This is a great high-level overview of big data and how to analyze it. I would love to see more in depth coverage on the topic and real world examples of this in action…using ActOn products of course.

    The biggest disconnect for me, is more often than not, people simply say something along the lines of “analyze the data to see the results”. While this is all well and good, it doesn’t actually say much. Looking at numbers, for a lot of people, is daunting. How can we make big data more appealing and accessible to marketers of all types?

  • Brittany

    I love to integrate multimedia as a way to present information. These days, people don’t want to read as much, maybe a little, but usually only if it’s brief. Show them and they’re more likely to pay attention to you in the little free time they have.

  • http://www.taos.com Dave Gross

    A big part of our marketing is done through knowing what our customers don’t want as much as what they do. Less is more and time is everything. We know that people have the ability to take everything with them evrywhere now so how do you become one of those things that they actually acknowledge and interact with rather than carry around like a pet rock?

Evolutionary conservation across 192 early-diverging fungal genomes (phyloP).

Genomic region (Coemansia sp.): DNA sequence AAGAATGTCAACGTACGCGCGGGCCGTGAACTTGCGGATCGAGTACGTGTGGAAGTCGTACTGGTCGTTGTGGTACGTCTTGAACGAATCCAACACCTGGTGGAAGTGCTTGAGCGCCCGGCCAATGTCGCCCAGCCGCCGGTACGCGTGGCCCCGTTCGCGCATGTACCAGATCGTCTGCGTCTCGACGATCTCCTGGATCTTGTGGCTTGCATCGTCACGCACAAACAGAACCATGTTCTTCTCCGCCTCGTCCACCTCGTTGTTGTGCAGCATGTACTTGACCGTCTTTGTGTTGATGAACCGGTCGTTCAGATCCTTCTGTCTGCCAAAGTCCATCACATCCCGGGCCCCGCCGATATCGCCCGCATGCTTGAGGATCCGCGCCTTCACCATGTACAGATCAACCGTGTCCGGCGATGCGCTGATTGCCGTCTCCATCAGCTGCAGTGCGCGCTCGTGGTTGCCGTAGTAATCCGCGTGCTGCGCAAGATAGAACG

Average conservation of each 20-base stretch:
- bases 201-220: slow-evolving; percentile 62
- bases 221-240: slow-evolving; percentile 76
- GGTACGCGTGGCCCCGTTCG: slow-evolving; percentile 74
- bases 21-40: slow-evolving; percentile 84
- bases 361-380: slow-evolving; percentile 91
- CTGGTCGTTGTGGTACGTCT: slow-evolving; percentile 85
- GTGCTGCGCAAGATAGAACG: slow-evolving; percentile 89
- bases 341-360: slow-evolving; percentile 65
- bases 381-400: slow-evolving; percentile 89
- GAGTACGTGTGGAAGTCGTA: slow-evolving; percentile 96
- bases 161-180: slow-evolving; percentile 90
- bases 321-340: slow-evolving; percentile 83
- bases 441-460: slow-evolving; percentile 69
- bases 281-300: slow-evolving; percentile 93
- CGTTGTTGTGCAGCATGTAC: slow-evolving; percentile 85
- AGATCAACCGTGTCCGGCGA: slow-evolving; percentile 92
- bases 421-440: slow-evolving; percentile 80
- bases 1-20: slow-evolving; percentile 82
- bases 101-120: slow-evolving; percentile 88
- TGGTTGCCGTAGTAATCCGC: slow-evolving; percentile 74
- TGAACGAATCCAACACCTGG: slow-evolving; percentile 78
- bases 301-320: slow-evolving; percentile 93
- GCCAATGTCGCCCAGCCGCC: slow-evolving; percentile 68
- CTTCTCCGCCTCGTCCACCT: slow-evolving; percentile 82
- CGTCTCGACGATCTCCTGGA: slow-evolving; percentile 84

• Jonathan

    It’s crazy to think that just “90% of the data in the world today has been created in the last two years alone”. We’re just standing at the tip of the iceberg, how do you think things are going evolve over the next 5 years?

  • http://overnitecbt.com thomas craft

    Couldn’t agree more. Our company has been using this philosophy in regards to big data and using it to adjust to what our potential client base responds to and what our current client base would like to see. As an organization we feel it is in our best interest to track and breakdown data from all of our platforms online and not just our website.

  • http://www.firstcal.net Kat

    Data seems to be more important than ever however a correct interpretation of that data is really important. Being able to segment data to market to specific audiences is key to making sure your message is heard.

  • http://twitter.com/LisaLaura Lisa L

    I completely agree with Kat; what you do with that data is most important – collecting what you need to know to segment properly is ideal.

  • Brad